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bronze, with which they stamped their names, as Ferdinand the First signs his edicts, whether to save time, or for a more powerful reason, I cannot pretend to say. These a frescos are generally much admired: it is true that the figures are natural and graceful, and that the draperies are light; but nothing indicates that anatomy was studied by their painters; the proportions and outlines are exact, but the muscles are no where marked. Their colours, although well preserved, are not natural or well shaded. It has been said, that one cannot expect to find the best examples of painting on walls, and that the first-rate painters do not work in provincial towns; but the ancients are supposed to have been unacquainted with the method of painting on canvass with oil colours; and Pompeii, although a provincial town, was in the pleasure-garden of Rome, and probably called the best artists to adorn such superb temples as, from their remains, it may be supposed to have possessed. But the real question is—in what light are the inhabitants of these cities, are the Romans, to be considered? In some arts they surpassed even the present age; but their painting was on a level with the general inferior state of society an

science. And although man has ever improved and extended his mental faculties, yet how rapid has not the advance been in the later ages, compared to the fixed and comparatively negative condition of antiquity ? Consider, without prejudice, this antiquity, and these paintings will be found—to agree with the rest. It has been remarked, without damage to the general admiration, that Augustus had neither a shirt 10 his back, or a pane of glass to his windows. But whatever may be the truth of the first supposition, the latter is now discovered to have been a mistaken idea: glass has been found in the windows of Pompeii; and in this collection are some fruits painted in glass vases, which are well rendered. Here are six a frescos found on the floor of a room, while in the wall above were six niches from which they had been cut: it is supposed, from the ruined state of the house, that it was on the point of being demolished, and that the proprietor had begun by detaching from it that which was most precious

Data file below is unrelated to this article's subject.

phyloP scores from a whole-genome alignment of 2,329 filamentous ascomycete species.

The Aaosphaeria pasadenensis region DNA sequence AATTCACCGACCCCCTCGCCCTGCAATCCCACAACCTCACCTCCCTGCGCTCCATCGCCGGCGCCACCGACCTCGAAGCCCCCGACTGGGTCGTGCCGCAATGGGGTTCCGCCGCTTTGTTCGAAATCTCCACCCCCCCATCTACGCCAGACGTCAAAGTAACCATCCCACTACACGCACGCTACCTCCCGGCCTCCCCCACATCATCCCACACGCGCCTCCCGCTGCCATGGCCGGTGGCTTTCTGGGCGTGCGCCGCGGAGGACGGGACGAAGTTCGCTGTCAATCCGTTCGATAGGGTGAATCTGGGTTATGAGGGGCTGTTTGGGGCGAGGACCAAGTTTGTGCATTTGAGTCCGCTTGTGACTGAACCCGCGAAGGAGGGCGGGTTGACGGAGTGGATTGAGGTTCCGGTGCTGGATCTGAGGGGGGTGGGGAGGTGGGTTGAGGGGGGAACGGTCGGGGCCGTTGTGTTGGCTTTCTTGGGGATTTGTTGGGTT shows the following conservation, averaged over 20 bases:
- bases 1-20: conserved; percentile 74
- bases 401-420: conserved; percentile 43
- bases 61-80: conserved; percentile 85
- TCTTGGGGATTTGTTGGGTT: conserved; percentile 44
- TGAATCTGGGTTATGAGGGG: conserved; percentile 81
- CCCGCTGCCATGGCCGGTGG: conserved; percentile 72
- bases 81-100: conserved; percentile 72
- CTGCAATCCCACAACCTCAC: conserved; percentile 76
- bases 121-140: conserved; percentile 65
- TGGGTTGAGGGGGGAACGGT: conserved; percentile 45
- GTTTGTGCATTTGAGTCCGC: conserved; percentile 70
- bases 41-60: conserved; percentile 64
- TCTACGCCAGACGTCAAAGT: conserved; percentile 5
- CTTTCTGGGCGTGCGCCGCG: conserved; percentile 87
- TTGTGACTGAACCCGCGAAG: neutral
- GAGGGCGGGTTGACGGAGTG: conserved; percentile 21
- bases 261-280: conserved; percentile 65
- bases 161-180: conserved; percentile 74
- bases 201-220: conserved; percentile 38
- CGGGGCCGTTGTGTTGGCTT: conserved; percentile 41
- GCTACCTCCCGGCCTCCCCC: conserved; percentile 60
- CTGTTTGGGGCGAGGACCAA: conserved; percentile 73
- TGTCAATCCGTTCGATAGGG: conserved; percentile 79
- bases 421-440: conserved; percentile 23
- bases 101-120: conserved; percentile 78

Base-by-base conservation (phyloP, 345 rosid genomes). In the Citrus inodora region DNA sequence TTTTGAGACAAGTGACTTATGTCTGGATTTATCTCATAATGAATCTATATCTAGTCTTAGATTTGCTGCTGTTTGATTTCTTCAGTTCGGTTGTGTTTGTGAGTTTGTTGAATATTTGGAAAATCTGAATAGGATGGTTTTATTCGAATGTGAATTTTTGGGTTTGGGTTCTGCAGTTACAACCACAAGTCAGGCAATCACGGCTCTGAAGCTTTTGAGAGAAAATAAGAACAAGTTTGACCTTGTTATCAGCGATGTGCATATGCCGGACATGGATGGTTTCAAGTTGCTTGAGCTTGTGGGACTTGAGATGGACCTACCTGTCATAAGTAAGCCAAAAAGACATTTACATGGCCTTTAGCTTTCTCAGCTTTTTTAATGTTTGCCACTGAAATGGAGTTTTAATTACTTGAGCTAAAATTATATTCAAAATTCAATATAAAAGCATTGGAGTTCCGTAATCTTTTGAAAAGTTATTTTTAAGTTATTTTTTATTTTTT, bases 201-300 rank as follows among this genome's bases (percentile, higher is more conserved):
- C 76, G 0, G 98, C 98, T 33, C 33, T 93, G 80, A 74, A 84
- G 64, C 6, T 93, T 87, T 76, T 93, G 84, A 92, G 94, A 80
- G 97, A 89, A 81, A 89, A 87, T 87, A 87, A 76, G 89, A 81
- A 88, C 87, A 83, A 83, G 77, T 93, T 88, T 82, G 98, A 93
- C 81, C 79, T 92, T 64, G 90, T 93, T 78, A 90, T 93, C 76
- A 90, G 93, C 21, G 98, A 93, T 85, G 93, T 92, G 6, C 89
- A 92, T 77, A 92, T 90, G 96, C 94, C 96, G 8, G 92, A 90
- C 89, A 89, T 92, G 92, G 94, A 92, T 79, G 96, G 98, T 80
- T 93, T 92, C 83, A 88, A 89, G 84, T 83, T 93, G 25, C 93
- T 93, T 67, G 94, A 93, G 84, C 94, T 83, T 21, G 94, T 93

these six paintings; which, though well done, are not chefs d'æuvre. The ladies of the party were delighted to see that all the Romaines were coiffeés à la Françoise ; and they no longer dreaded contradiction, when they should assert, that the fashions of Paris were copied by all the rest of the world.

Greatly gratified by this flattering perspective, we returned to Naples. Adieu.

LETTER XXII.

Naples, 24th Sept. 1824.

MY DEAR FRIEND,

WISHING to visit Pompeii while the impression produced by the a frescos of Portici was still recent, I set off yesterday morning, in an open carriage drawn by three horses, according to the general custom of the Neapolitans when going into the country, though I have even sometimes seen six horses yoked to an ordinarysized calash, containing, nevertheless, fourteen people: but I shall hereafter have occasion to speak of these equipages.

A slight sea breeze combated the rays of the sun while I traversed Portici, Resina, Torre del Greco, and Torre dell'Annunziata, villages situated at the foot of Vesuvius, at a greater or less distance from the sea shore. Torre del Greco is also called Torre Duodecimo, from its having been eleven times destroyed by lava and cinders; but subterraneous noises, the failing of water in wells, and other phenomena, always forewarn the inhabitants of the impending eruption, and procure them sufficient time to transport elsewhere their families and effects. The danger once over, their love of their native soil

or rather of their native cinders-recalls them to the spot, and encourages them to rebuild their ephemeral dwellings. On each side of the road rise, more or less high, torrents of lava, which have been cut through as often as they have passed over it in their descent to the sea.

A particular account of Pompeii would be perfectly useless : it has already been so often described, that you must be fully acquainted with all its details. I shall, therefore, only mention in what manner I employed the seven hours I passed within its precincts, and what is the actual state of the excavations that are made on

the spot.

Quitting my carriage at the entrance of the Strada delle Tombe.street of the tombs-I

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